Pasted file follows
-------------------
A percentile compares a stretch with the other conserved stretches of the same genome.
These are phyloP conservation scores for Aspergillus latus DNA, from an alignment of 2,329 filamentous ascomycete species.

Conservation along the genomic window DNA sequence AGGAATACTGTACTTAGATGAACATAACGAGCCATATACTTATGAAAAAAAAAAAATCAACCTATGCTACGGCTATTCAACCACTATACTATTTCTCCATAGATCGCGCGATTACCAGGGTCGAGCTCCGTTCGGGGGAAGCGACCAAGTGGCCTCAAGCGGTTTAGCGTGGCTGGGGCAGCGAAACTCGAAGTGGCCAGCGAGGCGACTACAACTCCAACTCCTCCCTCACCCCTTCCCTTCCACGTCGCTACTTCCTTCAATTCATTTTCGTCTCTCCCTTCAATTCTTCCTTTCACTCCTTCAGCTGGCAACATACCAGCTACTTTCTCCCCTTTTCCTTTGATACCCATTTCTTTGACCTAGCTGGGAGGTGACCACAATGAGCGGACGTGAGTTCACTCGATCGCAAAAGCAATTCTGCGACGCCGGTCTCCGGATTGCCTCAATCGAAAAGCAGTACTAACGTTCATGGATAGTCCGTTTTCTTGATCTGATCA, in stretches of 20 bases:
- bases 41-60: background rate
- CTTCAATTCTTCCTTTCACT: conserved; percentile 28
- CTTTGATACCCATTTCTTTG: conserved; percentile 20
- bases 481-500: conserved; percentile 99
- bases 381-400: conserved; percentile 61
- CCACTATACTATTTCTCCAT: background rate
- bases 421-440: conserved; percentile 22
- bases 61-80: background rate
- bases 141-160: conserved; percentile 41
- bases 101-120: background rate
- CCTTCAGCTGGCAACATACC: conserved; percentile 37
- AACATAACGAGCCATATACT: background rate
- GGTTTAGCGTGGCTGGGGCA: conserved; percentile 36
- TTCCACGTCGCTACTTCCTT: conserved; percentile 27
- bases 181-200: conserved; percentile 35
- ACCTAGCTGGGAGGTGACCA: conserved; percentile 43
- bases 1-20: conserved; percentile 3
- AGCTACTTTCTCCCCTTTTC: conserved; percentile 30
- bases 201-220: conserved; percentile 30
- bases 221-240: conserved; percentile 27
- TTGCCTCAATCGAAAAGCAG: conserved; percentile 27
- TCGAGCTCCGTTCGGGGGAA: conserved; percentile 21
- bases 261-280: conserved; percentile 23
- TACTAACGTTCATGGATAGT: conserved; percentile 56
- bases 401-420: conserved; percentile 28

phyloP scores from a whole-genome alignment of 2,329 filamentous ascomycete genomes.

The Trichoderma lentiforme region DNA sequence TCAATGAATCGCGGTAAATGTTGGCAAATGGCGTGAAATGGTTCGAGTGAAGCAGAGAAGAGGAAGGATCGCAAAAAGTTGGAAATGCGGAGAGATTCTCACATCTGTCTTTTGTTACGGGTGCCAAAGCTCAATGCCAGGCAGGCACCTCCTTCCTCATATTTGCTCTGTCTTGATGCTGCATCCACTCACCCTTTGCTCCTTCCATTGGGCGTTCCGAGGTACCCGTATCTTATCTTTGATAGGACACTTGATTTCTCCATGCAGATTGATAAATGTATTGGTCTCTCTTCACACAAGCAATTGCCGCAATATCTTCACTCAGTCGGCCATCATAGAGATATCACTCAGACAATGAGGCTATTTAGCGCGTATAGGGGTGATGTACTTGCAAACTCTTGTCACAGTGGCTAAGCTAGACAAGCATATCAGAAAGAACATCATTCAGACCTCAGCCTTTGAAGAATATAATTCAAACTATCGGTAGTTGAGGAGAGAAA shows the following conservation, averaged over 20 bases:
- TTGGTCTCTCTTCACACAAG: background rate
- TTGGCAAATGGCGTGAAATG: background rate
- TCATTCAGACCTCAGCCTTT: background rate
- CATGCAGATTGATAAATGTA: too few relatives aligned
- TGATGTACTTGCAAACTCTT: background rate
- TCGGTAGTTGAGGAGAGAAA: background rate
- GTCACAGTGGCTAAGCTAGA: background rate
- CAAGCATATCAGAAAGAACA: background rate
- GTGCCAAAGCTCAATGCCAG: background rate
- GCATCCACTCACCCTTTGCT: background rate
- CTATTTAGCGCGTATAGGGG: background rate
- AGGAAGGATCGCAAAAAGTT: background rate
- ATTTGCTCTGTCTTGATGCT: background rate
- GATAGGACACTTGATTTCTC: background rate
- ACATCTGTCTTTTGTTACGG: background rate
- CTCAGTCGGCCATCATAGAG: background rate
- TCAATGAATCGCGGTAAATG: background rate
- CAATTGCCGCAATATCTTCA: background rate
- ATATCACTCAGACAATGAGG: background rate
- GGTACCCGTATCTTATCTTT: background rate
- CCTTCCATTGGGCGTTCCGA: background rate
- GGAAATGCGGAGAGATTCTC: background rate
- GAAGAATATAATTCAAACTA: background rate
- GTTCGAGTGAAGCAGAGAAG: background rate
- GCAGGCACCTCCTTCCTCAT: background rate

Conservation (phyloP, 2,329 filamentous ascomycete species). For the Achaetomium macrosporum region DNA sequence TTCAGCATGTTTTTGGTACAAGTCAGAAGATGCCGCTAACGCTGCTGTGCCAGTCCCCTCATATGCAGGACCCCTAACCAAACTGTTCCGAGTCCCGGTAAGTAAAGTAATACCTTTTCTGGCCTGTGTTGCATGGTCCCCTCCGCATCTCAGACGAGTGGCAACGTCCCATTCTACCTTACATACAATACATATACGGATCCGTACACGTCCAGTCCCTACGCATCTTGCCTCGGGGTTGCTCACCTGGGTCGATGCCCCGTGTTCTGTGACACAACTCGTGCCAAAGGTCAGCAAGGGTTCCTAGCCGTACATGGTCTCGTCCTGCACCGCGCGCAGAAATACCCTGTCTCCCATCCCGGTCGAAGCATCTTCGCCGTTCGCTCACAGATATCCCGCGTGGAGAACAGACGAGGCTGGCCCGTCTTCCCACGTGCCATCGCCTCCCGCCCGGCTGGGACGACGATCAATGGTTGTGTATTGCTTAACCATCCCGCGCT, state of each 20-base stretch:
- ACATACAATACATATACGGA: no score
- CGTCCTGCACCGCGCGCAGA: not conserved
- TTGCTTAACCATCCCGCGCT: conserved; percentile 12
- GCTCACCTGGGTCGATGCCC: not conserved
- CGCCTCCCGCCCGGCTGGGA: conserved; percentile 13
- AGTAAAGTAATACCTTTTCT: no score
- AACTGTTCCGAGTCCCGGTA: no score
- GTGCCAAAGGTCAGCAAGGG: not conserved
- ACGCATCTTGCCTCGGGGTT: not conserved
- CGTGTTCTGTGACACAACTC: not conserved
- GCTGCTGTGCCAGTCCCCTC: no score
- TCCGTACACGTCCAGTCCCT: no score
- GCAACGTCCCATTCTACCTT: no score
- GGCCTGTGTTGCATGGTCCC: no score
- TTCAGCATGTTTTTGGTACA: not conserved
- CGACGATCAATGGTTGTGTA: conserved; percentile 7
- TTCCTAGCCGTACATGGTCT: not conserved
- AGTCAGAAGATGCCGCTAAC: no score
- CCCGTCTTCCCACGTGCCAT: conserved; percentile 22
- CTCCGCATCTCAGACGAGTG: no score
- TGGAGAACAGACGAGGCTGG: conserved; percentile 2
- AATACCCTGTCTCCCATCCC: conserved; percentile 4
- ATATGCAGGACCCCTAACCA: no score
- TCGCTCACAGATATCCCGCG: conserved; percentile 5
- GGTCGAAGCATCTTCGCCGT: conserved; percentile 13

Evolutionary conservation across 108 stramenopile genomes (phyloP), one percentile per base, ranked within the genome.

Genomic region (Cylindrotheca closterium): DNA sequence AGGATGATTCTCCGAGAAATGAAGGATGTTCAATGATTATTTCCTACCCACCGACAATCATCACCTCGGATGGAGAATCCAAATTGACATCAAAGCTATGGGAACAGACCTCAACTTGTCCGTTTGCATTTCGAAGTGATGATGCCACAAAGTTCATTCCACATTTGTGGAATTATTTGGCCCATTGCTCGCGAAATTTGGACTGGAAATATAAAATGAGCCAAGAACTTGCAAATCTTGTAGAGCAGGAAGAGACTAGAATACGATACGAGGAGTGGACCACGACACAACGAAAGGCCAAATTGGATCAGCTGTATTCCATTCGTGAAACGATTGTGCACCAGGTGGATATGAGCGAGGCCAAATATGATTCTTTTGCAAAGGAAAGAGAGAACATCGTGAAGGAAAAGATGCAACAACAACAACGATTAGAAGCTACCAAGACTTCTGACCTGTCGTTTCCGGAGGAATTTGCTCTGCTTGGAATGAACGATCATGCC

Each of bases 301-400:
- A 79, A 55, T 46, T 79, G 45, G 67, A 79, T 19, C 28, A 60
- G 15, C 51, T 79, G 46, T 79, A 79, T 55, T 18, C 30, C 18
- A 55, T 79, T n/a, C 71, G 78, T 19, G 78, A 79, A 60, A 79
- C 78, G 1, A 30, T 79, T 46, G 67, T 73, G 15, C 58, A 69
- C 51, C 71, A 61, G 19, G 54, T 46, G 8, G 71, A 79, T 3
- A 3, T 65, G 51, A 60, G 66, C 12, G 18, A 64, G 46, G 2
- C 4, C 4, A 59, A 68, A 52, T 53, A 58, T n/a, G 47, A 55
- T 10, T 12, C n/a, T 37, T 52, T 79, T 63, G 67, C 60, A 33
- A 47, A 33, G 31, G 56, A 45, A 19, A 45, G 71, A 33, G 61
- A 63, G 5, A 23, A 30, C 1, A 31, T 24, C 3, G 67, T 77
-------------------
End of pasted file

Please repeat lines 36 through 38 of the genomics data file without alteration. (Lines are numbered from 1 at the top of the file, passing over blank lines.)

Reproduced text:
- TCGGTAGTTGAGGAGAGAAA: background rate
- GTCACAGTGGCTAAGCTAGA: background rate
- CAAGCATATCAGAAAGAACA: background rate